Gold is a very rare substance making up only ~3 parts per billion of the Earth's outer layer. (Imagine 1 billion Smarties in one place and only 3 of them were made of gold!). Its rarity and its physical properties have made it one of the most prized of Earth's natural resources.
Gold, like iron, copper, lead, tin is a metal. Metals are good conductors of heat and electricity and are almost all solid at room temperature (with the exception of mercury). They are malleable and ductile.
Gold is heavy - it weighs over nineteen times more than water, and is almost twice as heavy as lead. If you had enough Gold to fill a one litre milk carton, it would weigh 19.3 kilograms, the same volume of milk weighs only one kilogram.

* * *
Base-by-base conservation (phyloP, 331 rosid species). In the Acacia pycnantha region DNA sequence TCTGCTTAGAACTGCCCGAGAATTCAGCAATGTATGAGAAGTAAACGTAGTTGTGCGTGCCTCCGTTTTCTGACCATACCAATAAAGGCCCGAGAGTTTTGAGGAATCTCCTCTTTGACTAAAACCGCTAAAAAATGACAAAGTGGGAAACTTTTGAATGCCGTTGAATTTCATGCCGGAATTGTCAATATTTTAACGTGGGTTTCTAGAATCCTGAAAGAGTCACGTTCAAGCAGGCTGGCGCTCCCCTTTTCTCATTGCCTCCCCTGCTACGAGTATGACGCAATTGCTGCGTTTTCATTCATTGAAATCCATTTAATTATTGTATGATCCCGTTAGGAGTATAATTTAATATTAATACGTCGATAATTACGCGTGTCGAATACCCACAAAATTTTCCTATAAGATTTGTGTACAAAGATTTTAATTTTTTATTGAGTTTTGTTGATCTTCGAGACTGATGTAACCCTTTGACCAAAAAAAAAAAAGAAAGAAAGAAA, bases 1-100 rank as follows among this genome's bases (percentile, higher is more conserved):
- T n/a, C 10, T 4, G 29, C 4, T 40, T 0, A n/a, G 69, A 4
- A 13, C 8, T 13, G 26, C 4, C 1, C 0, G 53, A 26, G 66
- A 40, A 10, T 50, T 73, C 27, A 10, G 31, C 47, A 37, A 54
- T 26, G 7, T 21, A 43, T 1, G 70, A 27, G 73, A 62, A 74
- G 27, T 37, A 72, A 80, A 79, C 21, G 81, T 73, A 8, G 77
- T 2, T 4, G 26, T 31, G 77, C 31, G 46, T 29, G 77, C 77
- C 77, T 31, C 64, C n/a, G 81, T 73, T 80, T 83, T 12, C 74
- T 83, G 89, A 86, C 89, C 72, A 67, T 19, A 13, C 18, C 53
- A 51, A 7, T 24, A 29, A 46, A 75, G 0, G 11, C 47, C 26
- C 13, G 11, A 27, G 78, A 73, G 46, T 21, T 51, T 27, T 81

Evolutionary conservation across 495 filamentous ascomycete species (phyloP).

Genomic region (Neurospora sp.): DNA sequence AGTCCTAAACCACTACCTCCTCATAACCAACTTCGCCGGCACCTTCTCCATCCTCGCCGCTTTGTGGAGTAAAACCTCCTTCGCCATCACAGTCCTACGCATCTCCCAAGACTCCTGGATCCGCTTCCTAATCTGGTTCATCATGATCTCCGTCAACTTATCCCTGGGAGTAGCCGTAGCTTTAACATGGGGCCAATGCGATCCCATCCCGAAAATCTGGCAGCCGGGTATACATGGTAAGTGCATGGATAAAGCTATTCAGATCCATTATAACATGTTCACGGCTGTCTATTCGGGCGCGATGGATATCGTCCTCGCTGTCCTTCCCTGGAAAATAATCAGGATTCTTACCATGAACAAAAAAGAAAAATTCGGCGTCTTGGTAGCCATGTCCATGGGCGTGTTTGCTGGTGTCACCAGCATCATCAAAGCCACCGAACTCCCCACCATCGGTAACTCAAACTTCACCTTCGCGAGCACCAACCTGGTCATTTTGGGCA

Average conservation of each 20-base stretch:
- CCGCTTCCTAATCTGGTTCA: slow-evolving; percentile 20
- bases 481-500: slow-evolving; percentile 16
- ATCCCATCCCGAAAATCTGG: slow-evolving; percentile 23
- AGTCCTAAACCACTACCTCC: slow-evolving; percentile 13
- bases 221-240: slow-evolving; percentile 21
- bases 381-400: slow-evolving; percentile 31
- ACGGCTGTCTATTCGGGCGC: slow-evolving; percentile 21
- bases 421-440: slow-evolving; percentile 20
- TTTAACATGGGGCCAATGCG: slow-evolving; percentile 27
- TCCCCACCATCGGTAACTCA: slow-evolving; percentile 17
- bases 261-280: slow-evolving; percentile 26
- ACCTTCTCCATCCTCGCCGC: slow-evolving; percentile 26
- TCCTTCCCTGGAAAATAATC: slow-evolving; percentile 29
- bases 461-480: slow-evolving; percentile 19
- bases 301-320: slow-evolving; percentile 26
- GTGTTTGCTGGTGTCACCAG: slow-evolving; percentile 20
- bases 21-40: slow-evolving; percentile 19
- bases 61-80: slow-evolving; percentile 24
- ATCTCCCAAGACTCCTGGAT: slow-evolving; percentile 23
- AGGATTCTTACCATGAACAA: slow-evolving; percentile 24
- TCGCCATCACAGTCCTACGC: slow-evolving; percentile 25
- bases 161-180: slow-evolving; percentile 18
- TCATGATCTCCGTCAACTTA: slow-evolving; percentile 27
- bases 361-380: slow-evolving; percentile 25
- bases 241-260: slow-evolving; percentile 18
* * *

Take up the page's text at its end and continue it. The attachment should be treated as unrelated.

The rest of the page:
Gold is quite soft. It is slightly harder than a fingernail but not as hard as a coin or glass.
Gold, like most metals, can be hammered into thin sheets (malleable) or drawn out into thin wires (ductile). This has made gold sought after for a wide range of applications, like jewellery and in electronics. "Gold leaf", for example, is gold that has been beaten into a sheet less than one tenth of a millimetre thick. It is then used for lettering on honour rolls in schools, or for putting gold onto picture frames and ornaments.